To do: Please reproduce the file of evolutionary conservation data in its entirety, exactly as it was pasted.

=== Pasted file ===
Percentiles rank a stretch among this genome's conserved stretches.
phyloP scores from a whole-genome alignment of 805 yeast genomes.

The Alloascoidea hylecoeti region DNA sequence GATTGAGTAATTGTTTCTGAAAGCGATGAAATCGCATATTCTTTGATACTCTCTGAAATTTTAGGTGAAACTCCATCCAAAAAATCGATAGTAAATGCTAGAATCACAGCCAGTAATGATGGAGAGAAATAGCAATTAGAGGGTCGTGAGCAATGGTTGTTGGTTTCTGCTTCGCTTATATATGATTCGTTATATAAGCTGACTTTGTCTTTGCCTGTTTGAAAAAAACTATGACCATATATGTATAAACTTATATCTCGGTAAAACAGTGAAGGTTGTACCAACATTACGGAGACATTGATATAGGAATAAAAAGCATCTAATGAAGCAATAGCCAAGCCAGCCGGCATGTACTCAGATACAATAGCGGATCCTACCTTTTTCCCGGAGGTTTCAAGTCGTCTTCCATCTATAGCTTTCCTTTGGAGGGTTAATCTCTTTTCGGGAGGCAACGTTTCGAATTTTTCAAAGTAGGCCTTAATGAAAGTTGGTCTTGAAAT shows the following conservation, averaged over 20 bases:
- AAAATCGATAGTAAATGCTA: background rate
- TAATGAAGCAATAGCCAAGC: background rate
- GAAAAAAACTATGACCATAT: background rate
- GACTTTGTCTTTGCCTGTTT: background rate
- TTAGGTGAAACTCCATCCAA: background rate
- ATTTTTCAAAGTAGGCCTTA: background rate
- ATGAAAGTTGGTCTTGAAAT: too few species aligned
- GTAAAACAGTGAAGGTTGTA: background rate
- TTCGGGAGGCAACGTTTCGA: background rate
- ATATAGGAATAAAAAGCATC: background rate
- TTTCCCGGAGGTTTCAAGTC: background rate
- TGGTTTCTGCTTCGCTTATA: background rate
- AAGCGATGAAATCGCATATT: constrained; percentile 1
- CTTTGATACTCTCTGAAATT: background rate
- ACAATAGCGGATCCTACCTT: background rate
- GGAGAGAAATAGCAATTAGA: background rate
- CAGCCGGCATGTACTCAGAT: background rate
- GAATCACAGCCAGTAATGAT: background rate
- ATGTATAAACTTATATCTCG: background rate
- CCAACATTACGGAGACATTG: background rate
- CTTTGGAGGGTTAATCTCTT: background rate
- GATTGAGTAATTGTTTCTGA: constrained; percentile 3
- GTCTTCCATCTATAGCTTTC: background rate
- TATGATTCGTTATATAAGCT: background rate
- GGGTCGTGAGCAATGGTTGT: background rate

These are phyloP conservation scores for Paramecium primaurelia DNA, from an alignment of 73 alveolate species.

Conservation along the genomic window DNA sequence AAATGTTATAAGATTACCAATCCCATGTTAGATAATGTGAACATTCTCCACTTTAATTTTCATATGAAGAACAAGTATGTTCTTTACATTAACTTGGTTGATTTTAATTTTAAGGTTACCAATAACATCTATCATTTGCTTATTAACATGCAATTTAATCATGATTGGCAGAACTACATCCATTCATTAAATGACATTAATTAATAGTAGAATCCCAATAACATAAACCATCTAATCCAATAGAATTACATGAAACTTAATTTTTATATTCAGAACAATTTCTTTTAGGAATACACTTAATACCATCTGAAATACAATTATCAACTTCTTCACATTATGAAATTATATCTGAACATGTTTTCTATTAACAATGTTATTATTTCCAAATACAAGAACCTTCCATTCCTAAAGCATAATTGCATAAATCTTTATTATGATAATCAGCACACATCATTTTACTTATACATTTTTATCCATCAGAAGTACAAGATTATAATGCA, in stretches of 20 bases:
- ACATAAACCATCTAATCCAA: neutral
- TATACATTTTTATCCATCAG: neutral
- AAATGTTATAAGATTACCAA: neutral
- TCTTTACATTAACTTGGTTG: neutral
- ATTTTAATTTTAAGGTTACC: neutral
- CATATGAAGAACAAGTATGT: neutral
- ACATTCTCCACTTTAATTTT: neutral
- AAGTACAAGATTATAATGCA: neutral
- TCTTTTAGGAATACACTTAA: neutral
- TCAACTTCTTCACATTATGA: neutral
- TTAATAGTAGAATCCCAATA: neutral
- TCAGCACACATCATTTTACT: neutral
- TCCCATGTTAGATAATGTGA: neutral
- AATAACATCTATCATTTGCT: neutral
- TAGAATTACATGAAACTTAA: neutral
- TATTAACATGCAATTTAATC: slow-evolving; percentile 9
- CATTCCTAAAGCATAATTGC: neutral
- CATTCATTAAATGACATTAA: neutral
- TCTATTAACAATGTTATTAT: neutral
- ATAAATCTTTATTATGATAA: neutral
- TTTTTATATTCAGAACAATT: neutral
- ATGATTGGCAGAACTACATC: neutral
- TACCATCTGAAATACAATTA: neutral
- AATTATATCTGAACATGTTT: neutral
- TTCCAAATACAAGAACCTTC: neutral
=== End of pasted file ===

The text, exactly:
Percentiles rank a stretch among this genome's conserved stretches.
phyloP scores from a whole-genome alignment of 805 yeast genomes.

The Alloascoidea hylecoeti region DNA sequence GATTGAGTAATTGTTTCTGAAAGCGATGAAATCGCATATTCTTTGATACTCTCTGAAATTTTAGGTGAAACTCCATCCAAAAAATCGATAGTAAATGCTAGAATCACAGCCAGTAATGATGGAGAGAAATAGCAATTAGAGGGTCGTGAGCAATGGTTGTTGGTTTCTGCTTCGCTTATATATGATTCGTTATATAAGCTGACTTTGTCTTTGCCTGTTTGAAAAAAACTATGACCATATATGTATAAACTTATATCTCGGTAAAACAGTGAAGGTTGTACCAACATTACGGAGACATTGATATAGGAATAAAAAGCATCTAATGAAGCAATAGCCAAGCCAGCCGGCATGTACTCAGATACAATAGCGGATCCTACCTTTTTCCCGGAGGTTTCAAGTCGTCTTCCATCTATAGCTTTCCTTTGGAGGGTTAATCTCTTTTCGGGAGGCAACGTTTCGAATTTTTCAAAGTAGGCCTTAATGAAAGTTGGTCTTGAAAT shows the following conservation, averaged over 20 bases:
- AAAATCGATAGTAAATGCTA: background rate
- TAATGAAGCAATAGCCAAGC: background rate
- GAAAAAAACTATGACCATAT: background rate
- GACTTTGTCTTTGCCTGTTT: background rate
- TTAGGTGAAACTCCATCCAA: background rate
- ATTTTTCAAAGTAGGCCTTA: background rate
- ATGAAAGTTGGTCTTGAAAT: too few species aligned
- GTAAAACAGTGAAGGTTGTA: background rate
- TTCGGGAGGCAACGTTTCGA: background rate
- ATATAGGAATAAAAAGCATC: background rate
- TTTCCCGGAGGTTTCAAGTC: background rate
- TGGTTTCTGCTTCGCTTATA: background rate
- AAGCGATGAAATCGCATATT: constrained; percentile 1
- CTTTGATACTCTCTGAAATT: background rate
- ACAATAGCGGATCCTACCTT: background rate
- GGAGAGAAATAGCAATTAGA: background rate
- CAGCCGGCATGTACTCAGAT: background rate
- GAATCACAGCCAGTAATGAT: background rate
- ATGTATAAACTTATATCTCG: background rate
- CCAACATTACGGAGACATTG: background rate
- CTTTGGAGGGTTAATCTCTT: background rate
- GATTGAGTAATTGTTTCTGA: constrained; percentile 3
- GTCTTCCATCTATAGCTTTC: background rate
- TATGATTCGTTATATAAGCT: background rate
- GGGTCGTGAGCAATGGTTGT: background rate

These are phyloP conservation scores for Paramecium primaurelia DNA, from an alignment of 73 alveolate species.

Conservation along the genomic window DNA sequence AAATGTTATAAGATTACCAATCCCATGTTAGATAATGTGAACATTCTCCACTTTAATTTTCATATGAAGAACAAGTATGTTCTTTACATTAACTTGGTTGATTTTAATTTTAAGGTTACCAATAACATCTATCATTTGCTTATTAACATGCAATTTAATCATGATTGGCAGAACTACATCCATTCATTAAATGACATTAATTAATAGTAGAATCCCAATAACATAAACCATCTAATCCAATAGAATTACATGAAACTTAATTTTTATATTCAGAACAATTTCTTTTAGGAATACACTTAATACCATCTGAAATACAATTATCAACTTCTTCACATTATGAAATTATATCTGAACATGTTTTCTATTAACAATGTTATTATTTCCAAATACAAGAACCTTCCATTCCTAAAGCATAATTGCATAAATCTTTATTATGATAATCAGCACACATCATTTTACTTATACATTTTTATCCATCAGAAGTACAAGATTATAATGCA, in stretches of 20 bases:
- ACATAAACCATCTAATCCAA: neutral
- TATACATTTTTATCCATCAG: neutral
- AAATGTTATAAGATTACCAA: neutral
- TCTTTACATTAACTTGGTTG: neutral
- ATTTTAATTTTAAGGTTACC: neutral
- CATATGAAGAACAAGTATGT: neutral
- ACATTCTCCACTTTAATTTT: neutral
- AAGTACAAGATTATAATGCA: neutral
- TCTTTTAGGAATACACTTAA: neutral
- TCAACTTCTTCACATTATGA: neutral
- TTAATAGTAGAATCCCAATA: neutral
- TCAGCACACATCATTTTACT: neutral
- TCCCATGTTAGATAATGTGA: neutral
- AATAACATCTATCATTTGCT: neutral
- TAGAATTACATGAAACTTAA: neutral
- TATTAACATGCAATTTAATC: slow-evolving; percentile 9
- CATTCCTAAAGCATAATTGC: neutral
- CATTCATTAAATGACATTAA: neutral
- TCTATTAACAATGTTATTAT: neutral
- ATAAATCTTTATTATGATAA: neutral
- TTTTTATATTCAGAACAATT: neutral
- ATGATTGGCAGAACTACATC: neutral
- TACCATCTGAAATACAATTA: neutral
- AATTATATCTGAACATGTTT: neutral
- TTCCAAATACAAGAACCTTC: neutral